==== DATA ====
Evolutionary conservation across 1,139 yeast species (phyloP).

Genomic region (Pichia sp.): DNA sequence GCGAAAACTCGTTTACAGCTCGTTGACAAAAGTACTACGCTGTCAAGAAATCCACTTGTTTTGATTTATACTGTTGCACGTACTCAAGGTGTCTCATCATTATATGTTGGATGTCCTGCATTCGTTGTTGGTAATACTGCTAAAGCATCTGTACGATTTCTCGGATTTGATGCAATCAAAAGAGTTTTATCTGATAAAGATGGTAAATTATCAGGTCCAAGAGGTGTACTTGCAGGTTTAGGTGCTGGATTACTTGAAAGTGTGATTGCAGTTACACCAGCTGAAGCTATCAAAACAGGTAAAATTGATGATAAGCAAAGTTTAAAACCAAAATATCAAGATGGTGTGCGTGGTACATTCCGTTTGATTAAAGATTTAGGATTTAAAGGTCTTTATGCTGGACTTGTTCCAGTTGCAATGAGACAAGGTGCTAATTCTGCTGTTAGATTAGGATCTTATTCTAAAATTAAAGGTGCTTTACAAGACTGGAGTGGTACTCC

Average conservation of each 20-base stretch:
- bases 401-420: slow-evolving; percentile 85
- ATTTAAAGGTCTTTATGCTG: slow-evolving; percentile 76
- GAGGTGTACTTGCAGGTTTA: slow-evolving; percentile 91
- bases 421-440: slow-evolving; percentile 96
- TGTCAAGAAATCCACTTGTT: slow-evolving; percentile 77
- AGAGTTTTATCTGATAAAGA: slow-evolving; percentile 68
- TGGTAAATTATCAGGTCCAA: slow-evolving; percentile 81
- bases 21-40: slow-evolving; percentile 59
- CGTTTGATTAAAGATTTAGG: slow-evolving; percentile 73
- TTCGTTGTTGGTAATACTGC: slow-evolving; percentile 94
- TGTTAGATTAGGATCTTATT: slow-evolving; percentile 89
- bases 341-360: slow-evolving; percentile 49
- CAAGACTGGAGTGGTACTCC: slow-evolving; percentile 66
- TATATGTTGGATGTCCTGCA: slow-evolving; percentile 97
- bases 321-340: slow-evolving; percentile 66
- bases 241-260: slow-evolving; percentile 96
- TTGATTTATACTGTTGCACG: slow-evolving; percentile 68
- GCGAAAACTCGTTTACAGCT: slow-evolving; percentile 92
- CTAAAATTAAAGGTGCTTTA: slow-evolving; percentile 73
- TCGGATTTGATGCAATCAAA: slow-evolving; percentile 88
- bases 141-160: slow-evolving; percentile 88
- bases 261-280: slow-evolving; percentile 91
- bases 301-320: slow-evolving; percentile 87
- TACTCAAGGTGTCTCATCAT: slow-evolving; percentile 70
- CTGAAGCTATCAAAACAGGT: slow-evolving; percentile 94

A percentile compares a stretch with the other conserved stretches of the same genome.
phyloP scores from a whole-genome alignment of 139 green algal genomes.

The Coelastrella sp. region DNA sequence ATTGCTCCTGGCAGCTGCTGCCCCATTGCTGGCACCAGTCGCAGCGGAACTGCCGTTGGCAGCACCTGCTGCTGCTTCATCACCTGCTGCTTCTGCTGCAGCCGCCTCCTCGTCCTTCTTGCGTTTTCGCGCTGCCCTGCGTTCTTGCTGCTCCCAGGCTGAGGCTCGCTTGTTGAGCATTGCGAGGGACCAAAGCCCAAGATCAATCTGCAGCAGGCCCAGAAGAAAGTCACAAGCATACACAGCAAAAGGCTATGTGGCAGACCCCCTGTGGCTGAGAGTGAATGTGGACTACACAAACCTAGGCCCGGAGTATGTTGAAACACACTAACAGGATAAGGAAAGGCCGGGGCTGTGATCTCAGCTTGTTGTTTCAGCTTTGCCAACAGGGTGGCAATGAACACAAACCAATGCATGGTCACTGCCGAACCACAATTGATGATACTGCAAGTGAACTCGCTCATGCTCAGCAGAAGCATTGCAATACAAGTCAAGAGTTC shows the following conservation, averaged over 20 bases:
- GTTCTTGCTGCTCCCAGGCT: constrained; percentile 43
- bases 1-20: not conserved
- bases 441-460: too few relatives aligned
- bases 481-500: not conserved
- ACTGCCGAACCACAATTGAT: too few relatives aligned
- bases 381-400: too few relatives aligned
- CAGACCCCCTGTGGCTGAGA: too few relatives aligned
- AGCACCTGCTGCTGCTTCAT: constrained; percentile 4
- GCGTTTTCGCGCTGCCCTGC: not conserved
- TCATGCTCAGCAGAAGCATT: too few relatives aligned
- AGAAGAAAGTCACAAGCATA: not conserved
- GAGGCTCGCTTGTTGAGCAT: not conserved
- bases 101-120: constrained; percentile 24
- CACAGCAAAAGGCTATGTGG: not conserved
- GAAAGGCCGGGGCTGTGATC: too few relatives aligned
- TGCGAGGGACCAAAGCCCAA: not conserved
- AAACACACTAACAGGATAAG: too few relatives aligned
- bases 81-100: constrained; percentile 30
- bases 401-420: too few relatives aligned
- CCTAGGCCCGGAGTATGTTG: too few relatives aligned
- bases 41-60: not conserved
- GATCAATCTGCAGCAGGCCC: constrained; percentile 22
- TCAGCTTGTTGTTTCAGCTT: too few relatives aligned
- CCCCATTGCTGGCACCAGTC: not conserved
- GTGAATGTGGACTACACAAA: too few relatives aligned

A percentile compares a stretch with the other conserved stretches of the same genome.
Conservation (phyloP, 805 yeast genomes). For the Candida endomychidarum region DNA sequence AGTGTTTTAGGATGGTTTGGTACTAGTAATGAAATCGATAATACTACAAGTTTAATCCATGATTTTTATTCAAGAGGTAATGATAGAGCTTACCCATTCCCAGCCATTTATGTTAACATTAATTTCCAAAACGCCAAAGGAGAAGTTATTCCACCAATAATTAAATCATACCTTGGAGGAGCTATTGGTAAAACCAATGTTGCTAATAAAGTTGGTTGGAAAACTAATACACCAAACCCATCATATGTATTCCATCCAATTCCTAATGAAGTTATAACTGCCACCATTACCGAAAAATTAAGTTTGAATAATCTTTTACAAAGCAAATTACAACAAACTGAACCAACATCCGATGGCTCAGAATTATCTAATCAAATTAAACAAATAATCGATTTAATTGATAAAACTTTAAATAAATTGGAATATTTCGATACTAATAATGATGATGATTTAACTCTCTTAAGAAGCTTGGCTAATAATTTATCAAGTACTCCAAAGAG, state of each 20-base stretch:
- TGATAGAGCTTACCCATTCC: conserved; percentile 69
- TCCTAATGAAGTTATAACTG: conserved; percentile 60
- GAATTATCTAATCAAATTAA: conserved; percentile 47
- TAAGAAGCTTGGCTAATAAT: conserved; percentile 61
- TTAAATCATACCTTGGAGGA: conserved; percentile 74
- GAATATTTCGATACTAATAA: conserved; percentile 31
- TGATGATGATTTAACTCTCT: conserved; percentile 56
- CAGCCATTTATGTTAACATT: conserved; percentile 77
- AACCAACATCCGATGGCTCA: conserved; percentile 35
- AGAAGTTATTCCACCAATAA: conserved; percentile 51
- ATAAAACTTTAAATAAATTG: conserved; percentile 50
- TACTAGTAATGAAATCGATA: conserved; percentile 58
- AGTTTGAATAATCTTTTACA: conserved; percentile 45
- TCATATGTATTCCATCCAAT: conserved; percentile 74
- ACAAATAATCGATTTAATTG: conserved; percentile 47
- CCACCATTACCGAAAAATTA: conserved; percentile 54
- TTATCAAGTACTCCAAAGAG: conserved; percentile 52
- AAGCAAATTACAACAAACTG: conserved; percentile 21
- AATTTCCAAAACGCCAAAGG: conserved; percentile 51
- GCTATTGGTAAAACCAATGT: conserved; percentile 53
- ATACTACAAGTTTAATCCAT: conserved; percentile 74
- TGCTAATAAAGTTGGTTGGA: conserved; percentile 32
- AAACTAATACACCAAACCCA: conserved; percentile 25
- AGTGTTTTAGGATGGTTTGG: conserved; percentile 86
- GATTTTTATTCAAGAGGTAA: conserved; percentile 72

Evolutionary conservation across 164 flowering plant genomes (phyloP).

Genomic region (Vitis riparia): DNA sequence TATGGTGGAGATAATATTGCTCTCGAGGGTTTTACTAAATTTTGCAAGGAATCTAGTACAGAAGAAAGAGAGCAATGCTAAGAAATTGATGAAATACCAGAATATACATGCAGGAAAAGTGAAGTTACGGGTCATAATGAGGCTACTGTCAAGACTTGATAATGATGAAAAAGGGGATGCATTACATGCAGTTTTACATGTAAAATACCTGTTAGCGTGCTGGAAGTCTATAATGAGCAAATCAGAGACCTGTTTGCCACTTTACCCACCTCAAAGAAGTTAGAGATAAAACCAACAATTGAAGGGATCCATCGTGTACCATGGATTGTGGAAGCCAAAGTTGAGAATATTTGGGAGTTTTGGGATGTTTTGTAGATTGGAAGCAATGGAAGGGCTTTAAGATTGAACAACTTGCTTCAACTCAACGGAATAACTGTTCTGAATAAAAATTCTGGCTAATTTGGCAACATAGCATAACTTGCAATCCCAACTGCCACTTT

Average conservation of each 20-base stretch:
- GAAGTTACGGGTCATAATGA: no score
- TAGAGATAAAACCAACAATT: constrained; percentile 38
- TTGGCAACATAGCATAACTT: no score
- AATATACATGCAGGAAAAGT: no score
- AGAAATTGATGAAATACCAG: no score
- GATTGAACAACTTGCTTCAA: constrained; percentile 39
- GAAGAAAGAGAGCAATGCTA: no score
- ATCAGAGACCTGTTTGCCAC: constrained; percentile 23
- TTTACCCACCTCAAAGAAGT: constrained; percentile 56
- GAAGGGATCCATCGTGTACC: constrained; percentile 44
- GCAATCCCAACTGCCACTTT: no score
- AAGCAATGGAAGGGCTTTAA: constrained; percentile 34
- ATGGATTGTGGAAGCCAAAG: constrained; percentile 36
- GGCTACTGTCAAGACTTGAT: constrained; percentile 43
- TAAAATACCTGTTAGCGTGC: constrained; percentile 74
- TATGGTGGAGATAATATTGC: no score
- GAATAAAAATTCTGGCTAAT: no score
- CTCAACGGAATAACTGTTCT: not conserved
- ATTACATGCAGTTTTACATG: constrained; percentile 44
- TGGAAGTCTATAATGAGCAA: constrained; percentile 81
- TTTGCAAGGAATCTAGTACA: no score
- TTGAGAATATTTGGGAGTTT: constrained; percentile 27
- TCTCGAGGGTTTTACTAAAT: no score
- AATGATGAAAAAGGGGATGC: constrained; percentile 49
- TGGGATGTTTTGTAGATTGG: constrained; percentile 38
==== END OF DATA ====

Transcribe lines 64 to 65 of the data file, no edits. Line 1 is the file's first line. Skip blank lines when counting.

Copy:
- GAATATTTCGATACTAATAA: conserved; percentile 31
- TGATGATGATTTAACTCTCT: conserved; percentile 56